One of the difficulties that we encounter with natural hair is achieving a certain look without the use of heat. We love our kinks, but sometimes we want to trade them in for a smooth spring curl without sacrificing the integrity of our strands to a heat styling tool. We resort to braid outs, twist outs and bantu knot outs but sometimes, what should have been curls ends up being gathered tufts of our original kinks. This weekend, I decided to do a bantu knot out on my hair to monitor every little thing that I do to achieve my spring curls. I came up with some pointers that could lead to better results.
Minimal moisture: The amount of moisture that you put in your hair determines the amount of time that you will spend waiting on it to dry. Try moisturizing with very little product; just enough to dampen your hair. Minimal moisture means your hair will set in two hours, whereas too much moisture will have your hair taking its sweet time drying since bantu knots have an unusual way of holding onto moisture.
Use a curling aid: If your hair is as kinky as mine, you'll likely need all of the help you can get to make it hold a curl. Also, the natural hair care industry has evolved so much that we are able to get products that are designed to hydrate and define our curls. Coco curls curly styling aid is a great curling aid to use on your tresses.
Water and oil mix: Moisturizing and sealing our hair goes back further than we think. My mother used to use water and pomade to soften my hair. She adopted this method from her mother and I’m sure it goes back further than I can imagine. Now we can moisturize and seal with a variety of product choices that suit our preferences, but the fact still remains that this method will give you a more polished look when you remove your bantu knots.
Tension rules: You must tension your hair properly if you want a smooth curl. This does not mean that you should pull your hair tightly. What you want to do is firmly twist your hair in one direction. Once you get to your ends, loosen your hold just enough to form a slight loop at your roots. This will happen naturally and is the foundation of your knot. Wrap your hair under the loop until there is none left and I can almost guarantee that the vast majority of your curls will look the same. This method will also ensure that the hair at your roots will be straight.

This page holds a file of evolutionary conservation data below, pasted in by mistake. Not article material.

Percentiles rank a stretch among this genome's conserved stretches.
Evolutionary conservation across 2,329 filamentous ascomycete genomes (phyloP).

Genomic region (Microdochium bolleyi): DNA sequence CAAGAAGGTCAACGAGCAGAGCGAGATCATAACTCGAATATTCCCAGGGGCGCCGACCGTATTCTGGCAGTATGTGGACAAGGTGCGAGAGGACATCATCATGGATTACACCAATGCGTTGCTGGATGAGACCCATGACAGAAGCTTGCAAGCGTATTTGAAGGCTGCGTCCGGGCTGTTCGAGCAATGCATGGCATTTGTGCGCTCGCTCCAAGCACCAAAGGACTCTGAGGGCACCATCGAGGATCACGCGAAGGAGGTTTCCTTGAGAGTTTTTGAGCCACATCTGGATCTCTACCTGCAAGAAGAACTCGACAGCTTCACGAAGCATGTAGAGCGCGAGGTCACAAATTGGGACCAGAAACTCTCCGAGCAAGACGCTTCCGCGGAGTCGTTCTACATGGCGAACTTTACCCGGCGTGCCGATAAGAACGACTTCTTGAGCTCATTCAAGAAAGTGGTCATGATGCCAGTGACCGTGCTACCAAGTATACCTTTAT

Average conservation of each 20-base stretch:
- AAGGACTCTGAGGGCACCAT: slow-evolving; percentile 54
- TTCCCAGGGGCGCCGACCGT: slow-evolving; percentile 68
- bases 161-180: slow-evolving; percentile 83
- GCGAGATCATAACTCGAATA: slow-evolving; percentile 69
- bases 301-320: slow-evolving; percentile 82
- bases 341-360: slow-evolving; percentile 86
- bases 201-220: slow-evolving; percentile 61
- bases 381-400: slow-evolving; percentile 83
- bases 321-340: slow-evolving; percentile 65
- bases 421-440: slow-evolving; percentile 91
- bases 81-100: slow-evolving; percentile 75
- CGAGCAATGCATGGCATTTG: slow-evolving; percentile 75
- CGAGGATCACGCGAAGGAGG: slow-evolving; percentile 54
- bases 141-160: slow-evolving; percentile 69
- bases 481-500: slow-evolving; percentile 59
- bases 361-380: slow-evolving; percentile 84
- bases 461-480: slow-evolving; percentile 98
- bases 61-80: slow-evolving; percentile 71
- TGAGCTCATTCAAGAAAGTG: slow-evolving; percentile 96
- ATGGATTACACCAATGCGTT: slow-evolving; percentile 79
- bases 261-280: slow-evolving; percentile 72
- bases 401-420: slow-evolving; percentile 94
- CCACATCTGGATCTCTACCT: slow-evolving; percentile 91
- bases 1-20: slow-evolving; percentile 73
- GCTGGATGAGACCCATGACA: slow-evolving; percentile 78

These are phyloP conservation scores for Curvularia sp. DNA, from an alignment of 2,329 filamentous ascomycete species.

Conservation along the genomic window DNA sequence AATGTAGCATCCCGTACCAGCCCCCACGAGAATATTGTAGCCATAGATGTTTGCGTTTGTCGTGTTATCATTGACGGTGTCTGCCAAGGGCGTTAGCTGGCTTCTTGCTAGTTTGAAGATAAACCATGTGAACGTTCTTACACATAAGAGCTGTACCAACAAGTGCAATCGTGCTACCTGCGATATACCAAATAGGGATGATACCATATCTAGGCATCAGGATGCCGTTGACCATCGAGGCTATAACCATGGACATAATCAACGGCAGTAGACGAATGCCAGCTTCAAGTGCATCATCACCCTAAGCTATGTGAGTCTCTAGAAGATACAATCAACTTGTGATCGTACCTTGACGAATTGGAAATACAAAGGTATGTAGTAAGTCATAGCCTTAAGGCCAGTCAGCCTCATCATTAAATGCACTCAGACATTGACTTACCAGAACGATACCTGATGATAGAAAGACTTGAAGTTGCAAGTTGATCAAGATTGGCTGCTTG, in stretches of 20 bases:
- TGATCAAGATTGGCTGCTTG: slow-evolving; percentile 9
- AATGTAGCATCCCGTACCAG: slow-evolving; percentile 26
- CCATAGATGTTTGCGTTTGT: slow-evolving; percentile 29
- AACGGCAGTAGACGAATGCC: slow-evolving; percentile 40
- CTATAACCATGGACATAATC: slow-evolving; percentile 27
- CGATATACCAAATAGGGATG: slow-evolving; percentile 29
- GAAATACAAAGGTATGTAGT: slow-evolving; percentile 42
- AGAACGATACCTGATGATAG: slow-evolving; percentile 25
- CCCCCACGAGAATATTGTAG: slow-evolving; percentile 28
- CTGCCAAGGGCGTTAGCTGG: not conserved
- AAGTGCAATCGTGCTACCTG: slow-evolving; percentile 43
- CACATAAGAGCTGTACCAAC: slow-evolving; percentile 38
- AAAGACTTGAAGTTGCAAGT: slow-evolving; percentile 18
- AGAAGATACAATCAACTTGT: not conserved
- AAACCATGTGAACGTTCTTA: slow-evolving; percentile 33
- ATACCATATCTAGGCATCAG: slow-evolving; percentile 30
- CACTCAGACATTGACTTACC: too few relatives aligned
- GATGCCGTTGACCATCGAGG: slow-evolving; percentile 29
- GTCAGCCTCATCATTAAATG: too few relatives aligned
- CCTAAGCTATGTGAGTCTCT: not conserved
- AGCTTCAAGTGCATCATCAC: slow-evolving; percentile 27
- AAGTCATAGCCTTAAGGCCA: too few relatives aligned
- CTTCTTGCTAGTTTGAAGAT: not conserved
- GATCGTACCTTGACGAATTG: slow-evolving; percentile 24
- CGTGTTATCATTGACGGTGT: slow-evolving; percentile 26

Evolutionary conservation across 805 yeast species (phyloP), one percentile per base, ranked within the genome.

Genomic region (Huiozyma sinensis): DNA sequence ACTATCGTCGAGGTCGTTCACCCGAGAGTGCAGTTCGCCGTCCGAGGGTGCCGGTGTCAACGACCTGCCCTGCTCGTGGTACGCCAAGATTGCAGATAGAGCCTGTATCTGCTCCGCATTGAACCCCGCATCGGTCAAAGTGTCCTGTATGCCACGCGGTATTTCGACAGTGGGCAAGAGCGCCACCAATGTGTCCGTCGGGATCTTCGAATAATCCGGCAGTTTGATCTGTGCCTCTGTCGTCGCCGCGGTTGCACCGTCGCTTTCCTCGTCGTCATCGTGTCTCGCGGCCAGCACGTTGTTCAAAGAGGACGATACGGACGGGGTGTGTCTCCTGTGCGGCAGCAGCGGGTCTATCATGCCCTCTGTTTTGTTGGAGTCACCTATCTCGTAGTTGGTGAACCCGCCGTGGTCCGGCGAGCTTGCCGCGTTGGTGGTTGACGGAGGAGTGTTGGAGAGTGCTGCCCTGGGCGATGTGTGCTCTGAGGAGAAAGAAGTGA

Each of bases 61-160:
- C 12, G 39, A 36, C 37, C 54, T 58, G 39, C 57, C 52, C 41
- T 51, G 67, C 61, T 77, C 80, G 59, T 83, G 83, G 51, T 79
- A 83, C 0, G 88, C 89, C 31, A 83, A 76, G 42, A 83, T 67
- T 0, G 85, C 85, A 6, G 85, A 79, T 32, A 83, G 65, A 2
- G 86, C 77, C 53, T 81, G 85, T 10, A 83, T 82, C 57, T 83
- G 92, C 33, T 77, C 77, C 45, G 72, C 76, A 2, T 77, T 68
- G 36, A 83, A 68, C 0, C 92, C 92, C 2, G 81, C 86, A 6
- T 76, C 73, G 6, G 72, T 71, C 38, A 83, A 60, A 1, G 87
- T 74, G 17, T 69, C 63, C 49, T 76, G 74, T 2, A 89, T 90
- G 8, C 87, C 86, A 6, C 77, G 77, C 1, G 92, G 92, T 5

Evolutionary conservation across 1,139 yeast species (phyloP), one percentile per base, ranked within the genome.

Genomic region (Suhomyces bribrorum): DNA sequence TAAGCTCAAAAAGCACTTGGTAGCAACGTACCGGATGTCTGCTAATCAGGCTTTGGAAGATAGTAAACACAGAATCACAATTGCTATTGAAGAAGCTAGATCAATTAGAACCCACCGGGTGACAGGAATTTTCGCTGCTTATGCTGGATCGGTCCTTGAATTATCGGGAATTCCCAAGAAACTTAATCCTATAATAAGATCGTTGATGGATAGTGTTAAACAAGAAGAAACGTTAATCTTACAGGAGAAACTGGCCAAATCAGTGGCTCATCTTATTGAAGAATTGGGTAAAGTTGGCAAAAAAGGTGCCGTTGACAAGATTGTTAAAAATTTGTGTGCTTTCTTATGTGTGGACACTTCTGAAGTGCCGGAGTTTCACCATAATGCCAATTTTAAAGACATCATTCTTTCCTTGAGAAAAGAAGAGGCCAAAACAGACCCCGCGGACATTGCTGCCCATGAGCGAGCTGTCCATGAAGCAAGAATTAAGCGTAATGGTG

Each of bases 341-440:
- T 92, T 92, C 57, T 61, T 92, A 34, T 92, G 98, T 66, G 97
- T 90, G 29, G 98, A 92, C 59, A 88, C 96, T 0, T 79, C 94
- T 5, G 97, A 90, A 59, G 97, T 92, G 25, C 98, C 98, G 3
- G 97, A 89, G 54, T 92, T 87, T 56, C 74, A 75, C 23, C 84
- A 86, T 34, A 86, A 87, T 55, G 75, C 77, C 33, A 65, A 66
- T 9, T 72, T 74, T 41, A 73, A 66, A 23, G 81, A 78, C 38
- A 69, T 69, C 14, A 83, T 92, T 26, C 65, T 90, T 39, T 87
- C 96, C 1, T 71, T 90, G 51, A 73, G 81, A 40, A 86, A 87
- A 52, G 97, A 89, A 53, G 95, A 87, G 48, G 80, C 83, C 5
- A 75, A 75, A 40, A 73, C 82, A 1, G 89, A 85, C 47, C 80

Add a little slip on the ends: There’s nothing more annoying than having the perfect curl with a tuft of kinks on the ends. To avoid this, add a little more oil to your ends to provide enough slip so that you can tuck the remainder of your hair underneath the knot. It will be a tight space, so there will be no need to secure the hair with a bobby pin.
Size matters: The size of your knots should be based on your natural hair length and texture. If you have tightly coiled hair, you want smaller sections for your bantu knots. This will result in tight curls like mine, but they will be smooth and they will loosen over time. Try to section your hair in 1-1.5 inch cubes. It may take more time, but you will be pleased with your results. If your hair is longer than shoulder length, you can easily get away with larger bantu knot outs regardless of texture.
Tease them out and twirl them loose: Removal can be tricky and you must be careful not to ruin the curls in the process. Lightly oil your fingers then place two fingers on your knot and rotate from side to side until it loosens. Once loose, you can twirl your strands loose and be sure to only separate two or three sections with your fingers to avoid fizz. If you're going for bigger curls, you can section the hair more.
Essentially, these are just methods to achieve a more polished look. Bear in mind that bantu knots can be damaging to your hair if you do not take the time out to be gentle with your hair. I decided to pin mine up for a classy look, but sporting a curly afro with a scarf is a nice casual chic alternative.